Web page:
Without even thinking about it, we sometimes talk like our parents, behave like our parents, or smile or laugh like our parents or some other relative.
I started thinking about family resemblances over the past couple of weeks, because we were with some extended family members and other people recently who commented that there was a family resemblance between Tom and his brothers, and one person (who hadn’t seen Megan for several years) told Megan she looked like Tom, and I was surprised to hear Megan say she thought she looked like him, too.
And – I think Jesus was speaking about the same reality in today’s scripture reading in the Gospel of John.
This is a very poignant moment in the Gospel of John. It all took place at the Last Supper, on the night before Jesus died. Jesus was preparing his disciples for his death – that he wouldn’t be with them anymore. This prompts anxious questions from the disciples – “What is to become of us?”
At this point, all of their power has come from their proximity to Jesus – from being near him/with him. Now that Jesus was going away, what about them?!”
Philip – one of Jesus’ disciples – asked Jesus to show them the Father. Jesus replied: “If you’ve seen me, then you have seen the Father.”
In other words – If you know me, you already know God. What Jesus was really saying to Philip and the other disciples was this:
Look at me: if you see me, you see what God looks like.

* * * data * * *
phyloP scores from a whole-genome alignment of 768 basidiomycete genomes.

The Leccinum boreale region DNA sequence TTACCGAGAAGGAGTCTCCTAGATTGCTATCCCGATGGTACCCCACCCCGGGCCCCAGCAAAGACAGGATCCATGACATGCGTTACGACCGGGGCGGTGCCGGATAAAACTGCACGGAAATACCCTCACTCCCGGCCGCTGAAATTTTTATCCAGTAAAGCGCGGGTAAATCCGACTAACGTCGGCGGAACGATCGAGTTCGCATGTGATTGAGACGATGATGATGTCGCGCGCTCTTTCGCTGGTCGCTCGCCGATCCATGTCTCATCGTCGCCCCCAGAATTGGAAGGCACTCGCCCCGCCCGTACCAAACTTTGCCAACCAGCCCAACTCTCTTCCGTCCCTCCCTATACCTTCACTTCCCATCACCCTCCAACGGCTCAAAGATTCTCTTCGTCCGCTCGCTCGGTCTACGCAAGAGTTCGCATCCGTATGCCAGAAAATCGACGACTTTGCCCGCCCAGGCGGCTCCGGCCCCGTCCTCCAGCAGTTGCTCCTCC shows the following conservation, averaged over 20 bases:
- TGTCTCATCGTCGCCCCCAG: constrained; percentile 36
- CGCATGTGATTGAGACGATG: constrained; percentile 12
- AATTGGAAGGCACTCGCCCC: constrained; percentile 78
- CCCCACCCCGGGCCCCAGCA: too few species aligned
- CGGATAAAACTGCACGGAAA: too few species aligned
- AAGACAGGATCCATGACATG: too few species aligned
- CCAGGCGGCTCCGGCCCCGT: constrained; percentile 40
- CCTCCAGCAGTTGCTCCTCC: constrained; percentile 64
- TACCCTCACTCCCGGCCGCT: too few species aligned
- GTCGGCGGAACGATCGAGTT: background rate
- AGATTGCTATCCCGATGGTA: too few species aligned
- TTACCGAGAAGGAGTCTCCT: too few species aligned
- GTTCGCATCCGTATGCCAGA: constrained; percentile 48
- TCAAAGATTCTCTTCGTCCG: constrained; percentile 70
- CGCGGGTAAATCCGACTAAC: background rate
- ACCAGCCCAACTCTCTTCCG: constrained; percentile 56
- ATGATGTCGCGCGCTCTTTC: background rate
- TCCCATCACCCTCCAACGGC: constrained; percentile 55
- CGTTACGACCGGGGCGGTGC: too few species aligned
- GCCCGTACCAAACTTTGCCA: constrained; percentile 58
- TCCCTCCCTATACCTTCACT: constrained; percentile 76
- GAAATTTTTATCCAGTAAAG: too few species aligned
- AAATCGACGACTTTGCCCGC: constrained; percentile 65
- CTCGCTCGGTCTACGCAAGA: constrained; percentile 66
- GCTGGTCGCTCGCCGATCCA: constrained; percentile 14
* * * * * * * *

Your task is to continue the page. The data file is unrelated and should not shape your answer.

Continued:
Listen to me: if you hear me speak, you are hearing God’s voice.
Watch me: If you see the way I live and act, that is revealing of how God lives and acts.
Jesus was telling them that he LOOKED like his Father, he sounded like his Father, and he acted like his Father – there was a family resemblance! It’s amazing, really – that in the person of Jesus, we are catching a glimpse of God, and hearing God, and experiencing God.
At the beginning of the Gospel of John (John 1:18), John tells us that no one has ever seen God.
And here – when Philip reminded Jesus that he had never seen God – Jesus says, Oh! But you have! – in me you have seen, heard, and experienced God.
The invisible God becomes visible in the person of his Son, Jesus. The family resemblance is so strong. If you’ve seen the Son, you’ve seen the Father. Sometimes we struggle –because we know that God is a spiritual reality – and we can’t literally see God – and sometimes that’s very difficult. God is beyond our comprehension. God is invisible to our physical eyes. And that fact can, at times, make God seem distant, disconnected, hard to know.
If we want to know who God is, we need look no farther than Jesus. All the words that Jesus has spoken, all the works that he has done, come from God and show us who God is.
That is why we need to pay so much attention to Jesus in the Gospels. Do you want to know what your heavenly Father looks like? He looks like his son. His son… humble enough to be born in a barn… gentle enough to embrace the children… compassionate enough to hold hands with the sick… that’s what God looks like. He looks like his Son.
Do you want to know what God sounds like? He sounds like his Son. His Son, who says… Blessed are the peacemakers… His son who says … forgive 70 times seven… or – your sins are forgiven… or – when I was hungry you fed me…. That’s what God sounds like. He sounds like his Son.
Do you want to know how God acts? He acts like his Son. His Son, who feeds the multitudes, who calms the storms, who heals the sick, who speaks the truth. That’s how God acts. Like his Son.
And we are created in his image and likeness. Have you ever thought much about that phrase from Genesis 1? We are created in “the image and likeness of God.”
When people see me – and you, they should see Jesus and his father – God.